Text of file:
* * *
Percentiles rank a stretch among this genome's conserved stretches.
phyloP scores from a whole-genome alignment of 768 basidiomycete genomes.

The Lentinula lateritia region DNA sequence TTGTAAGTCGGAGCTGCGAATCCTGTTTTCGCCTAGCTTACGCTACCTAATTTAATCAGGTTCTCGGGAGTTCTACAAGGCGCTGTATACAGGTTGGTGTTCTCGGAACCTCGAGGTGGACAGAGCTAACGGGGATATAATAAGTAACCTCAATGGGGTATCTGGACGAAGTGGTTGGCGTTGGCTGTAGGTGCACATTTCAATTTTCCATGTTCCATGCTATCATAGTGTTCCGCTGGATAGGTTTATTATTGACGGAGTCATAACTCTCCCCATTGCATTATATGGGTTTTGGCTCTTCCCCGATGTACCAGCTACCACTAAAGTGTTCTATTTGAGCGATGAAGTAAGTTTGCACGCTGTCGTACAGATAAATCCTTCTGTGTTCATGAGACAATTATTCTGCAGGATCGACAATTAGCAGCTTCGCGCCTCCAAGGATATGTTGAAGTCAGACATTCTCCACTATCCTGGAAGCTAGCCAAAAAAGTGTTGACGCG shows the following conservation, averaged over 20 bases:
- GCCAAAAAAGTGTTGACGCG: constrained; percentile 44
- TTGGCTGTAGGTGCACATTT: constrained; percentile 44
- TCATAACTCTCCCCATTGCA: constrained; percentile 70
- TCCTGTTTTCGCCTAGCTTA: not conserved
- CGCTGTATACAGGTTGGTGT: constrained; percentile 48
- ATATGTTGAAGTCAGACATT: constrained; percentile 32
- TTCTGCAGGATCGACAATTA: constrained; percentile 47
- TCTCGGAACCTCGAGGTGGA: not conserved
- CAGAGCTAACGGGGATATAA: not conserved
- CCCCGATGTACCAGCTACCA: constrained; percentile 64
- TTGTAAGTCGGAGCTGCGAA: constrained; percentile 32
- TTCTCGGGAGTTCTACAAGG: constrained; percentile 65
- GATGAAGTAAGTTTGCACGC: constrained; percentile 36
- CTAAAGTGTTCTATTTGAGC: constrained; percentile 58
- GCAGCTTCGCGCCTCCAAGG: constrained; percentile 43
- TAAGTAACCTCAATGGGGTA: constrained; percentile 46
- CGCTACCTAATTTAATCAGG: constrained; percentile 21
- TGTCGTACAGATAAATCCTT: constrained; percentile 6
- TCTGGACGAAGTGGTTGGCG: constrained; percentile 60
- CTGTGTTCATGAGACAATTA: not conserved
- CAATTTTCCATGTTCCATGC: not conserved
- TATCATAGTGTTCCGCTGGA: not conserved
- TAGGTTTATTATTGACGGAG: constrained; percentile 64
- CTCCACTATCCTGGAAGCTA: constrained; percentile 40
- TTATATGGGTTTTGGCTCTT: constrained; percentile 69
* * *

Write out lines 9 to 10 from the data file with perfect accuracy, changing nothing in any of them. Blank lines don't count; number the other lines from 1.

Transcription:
- ATATGTTGAAGTCAGACATT: constrained; percentile 32
- TTCTGCAGGATCGACAATTA: constrained; percentile 47